On a single machine you can have a single agent. The way to run multiple jobs in TestProject is to create multiple agents (on multiple machines, they can of course be remote agents) and assign your jobs to those agents. It’s possible but not easy to use.


Webdriverio

Yes, spawns processes on the same machine when using maxinstances parameter.  Limited by CPU on the machine.

https://webdriver.io/docs/organizingsuites.html

If a framework doesn’t have parallel test execution support there might be a 3rd party module you can install that supports parallelization. Some of these modules have a fee.  Beware though, in many cases these modules create additional strain on your machine resource usage, so a misconfiguration can result in maxing out resources that ultimately slows your builds down or causes failures. A few examples of modules are:

Node:https://www.npmjs.com/package/mocha-parallel-tests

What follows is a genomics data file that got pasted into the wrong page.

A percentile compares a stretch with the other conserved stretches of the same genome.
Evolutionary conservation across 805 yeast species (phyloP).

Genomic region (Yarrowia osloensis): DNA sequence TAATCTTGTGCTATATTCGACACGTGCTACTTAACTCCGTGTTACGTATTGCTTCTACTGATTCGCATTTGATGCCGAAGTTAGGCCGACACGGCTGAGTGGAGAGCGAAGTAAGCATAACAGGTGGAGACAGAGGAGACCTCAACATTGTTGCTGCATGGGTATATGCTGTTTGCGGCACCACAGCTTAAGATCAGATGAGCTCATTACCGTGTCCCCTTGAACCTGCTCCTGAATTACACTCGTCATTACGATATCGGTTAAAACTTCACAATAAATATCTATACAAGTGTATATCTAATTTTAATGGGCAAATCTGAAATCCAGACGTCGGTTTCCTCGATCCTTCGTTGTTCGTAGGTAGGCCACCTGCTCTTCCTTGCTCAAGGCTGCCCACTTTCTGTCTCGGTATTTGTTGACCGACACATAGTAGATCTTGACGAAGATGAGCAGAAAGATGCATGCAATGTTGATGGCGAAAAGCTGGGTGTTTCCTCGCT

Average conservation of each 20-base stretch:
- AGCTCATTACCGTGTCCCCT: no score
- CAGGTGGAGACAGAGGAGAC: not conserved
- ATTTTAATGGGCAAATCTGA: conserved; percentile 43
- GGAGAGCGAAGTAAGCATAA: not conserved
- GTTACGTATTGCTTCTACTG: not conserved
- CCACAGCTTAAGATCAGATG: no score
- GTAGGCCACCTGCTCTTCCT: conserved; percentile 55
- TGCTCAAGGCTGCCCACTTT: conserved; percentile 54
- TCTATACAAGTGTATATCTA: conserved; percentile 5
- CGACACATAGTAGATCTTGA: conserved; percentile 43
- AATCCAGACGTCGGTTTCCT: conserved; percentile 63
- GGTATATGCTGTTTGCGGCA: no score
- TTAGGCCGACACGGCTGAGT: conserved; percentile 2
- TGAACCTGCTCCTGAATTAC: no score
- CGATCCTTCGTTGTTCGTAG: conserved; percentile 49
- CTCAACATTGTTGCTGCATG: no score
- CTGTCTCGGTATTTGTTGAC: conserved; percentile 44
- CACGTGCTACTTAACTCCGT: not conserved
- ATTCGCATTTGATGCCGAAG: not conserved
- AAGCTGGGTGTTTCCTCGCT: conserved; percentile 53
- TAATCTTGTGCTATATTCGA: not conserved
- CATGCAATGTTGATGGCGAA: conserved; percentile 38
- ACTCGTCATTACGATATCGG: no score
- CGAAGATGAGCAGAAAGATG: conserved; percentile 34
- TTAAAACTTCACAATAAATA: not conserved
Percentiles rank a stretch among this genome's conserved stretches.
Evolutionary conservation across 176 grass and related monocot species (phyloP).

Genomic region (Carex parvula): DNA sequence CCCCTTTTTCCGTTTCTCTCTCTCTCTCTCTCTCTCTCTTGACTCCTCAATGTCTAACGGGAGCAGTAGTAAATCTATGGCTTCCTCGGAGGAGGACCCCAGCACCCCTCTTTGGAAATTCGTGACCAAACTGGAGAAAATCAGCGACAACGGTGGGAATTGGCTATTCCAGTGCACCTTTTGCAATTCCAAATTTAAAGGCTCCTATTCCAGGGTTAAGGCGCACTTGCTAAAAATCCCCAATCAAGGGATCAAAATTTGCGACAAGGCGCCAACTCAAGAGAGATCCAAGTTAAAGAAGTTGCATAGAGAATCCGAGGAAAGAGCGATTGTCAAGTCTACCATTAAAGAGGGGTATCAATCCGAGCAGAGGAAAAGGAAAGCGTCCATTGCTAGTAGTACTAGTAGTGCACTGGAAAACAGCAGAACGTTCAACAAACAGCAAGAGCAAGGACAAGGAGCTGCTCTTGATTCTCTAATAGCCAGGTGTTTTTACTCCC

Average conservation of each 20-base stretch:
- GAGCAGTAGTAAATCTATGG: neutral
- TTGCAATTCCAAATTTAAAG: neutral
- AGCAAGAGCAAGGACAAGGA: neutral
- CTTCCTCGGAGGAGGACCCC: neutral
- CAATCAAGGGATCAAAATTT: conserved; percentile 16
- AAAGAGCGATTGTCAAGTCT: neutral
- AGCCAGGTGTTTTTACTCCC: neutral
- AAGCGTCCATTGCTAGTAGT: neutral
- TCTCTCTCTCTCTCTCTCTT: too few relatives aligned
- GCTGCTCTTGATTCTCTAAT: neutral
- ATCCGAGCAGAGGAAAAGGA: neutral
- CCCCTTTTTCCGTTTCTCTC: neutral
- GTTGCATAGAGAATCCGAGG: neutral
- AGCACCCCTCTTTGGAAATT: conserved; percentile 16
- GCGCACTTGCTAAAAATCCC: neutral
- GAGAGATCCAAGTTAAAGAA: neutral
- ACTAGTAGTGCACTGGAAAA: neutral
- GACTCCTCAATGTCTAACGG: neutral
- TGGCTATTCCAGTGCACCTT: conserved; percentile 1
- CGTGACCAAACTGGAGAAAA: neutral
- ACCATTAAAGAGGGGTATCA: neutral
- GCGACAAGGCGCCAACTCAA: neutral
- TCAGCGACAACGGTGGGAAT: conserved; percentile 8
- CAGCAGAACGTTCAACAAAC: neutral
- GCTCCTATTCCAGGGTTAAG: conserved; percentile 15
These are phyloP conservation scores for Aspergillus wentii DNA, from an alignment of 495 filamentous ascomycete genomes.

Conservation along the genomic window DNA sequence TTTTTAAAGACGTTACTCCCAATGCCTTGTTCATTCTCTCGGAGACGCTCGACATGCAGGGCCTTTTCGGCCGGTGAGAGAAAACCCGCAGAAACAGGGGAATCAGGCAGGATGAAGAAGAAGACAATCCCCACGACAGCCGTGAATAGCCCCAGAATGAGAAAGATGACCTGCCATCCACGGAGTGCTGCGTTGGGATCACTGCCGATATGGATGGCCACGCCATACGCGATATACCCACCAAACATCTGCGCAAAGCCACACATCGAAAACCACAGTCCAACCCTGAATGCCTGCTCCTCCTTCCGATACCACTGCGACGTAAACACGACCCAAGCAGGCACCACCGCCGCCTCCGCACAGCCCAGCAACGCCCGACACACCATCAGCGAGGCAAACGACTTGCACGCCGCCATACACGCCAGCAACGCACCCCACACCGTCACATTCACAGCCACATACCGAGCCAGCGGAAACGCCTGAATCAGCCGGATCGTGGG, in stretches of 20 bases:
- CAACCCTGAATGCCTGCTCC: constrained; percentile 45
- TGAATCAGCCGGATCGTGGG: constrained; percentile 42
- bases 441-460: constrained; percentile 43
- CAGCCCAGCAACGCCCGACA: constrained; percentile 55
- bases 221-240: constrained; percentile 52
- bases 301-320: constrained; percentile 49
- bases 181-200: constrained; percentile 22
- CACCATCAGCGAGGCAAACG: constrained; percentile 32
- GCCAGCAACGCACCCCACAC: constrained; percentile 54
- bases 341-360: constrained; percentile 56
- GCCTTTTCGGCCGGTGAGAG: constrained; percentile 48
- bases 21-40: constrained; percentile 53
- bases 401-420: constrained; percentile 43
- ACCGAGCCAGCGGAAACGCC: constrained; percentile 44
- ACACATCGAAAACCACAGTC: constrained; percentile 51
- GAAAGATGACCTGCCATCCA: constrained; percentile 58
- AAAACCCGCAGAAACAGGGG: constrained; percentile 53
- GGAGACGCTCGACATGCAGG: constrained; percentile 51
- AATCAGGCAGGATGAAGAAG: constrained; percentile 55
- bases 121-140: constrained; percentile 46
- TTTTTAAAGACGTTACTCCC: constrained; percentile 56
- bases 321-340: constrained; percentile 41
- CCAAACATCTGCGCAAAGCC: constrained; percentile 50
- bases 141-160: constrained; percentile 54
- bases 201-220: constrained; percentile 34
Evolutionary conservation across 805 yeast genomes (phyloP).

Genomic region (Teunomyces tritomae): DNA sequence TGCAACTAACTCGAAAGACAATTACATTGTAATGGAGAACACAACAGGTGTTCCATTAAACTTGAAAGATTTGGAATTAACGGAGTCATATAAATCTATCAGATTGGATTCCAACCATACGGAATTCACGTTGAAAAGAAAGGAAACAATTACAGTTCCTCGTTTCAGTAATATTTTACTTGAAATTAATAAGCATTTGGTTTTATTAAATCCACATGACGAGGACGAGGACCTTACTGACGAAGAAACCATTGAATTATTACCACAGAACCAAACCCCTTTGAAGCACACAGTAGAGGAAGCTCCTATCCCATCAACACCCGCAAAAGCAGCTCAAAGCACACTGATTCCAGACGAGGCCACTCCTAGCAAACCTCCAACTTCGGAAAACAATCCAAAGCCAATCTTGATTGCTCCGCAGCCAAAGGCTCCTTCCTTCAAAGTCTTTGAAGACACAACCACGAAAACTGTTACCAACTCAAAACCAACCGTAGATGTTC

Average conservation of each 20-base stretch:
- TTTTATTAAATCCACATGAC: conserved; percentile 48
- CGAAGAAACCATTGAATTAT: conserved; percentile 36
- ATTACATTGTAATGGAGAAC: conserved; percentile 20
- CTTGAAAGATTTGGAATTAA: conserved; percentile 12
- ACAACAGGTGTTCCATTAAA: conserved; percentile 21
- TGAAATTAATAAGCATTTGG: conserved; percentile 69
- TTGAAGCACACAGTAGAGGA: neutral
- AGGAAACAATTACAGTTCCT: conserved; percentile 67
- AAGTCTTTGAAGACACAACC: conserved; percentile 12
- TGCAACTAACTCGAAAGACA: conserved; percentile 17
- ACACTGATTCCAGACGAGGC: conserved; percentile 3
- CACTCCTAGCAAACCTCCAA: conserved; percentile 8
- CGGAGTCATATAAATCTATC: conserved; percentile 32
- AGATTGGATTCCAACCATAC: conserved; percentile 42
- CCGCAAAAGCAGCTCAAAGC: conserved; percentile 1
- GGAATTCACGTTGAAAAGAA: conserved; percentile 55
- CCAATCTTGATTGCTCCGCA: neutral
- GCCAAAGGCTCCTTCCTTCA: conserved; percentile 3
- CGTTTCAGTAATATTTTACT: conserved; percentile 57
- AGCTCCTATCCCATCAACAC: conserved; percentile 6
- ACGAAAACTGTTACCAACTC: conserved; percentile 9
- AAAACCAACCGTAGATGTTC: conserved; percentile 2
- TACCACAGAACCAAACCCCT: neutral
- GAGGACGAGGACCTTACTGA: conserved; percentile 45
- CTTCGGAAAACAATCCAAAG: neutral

Rails:https://github.com/grosser/parallel_tests, https://github.com/ArturT/knapsack

PHPTest:https://github.com/brianium/paratest

Let the continuous integration tool parallelize your tests.  Build servers were not designed to be test environments which is the main reason why it has taken a LONG time for CI tools to even get to where they are today when it comes to parallelizing tests.  

Similar to how each framework works a little differently, continuous integration tools have a few differences in their support of parallelization as well. What is common is the CI pipeline launches tests across multiple agents that you will need to configure. You generally tell the CI how to split the tests by passing in test names or test suite names.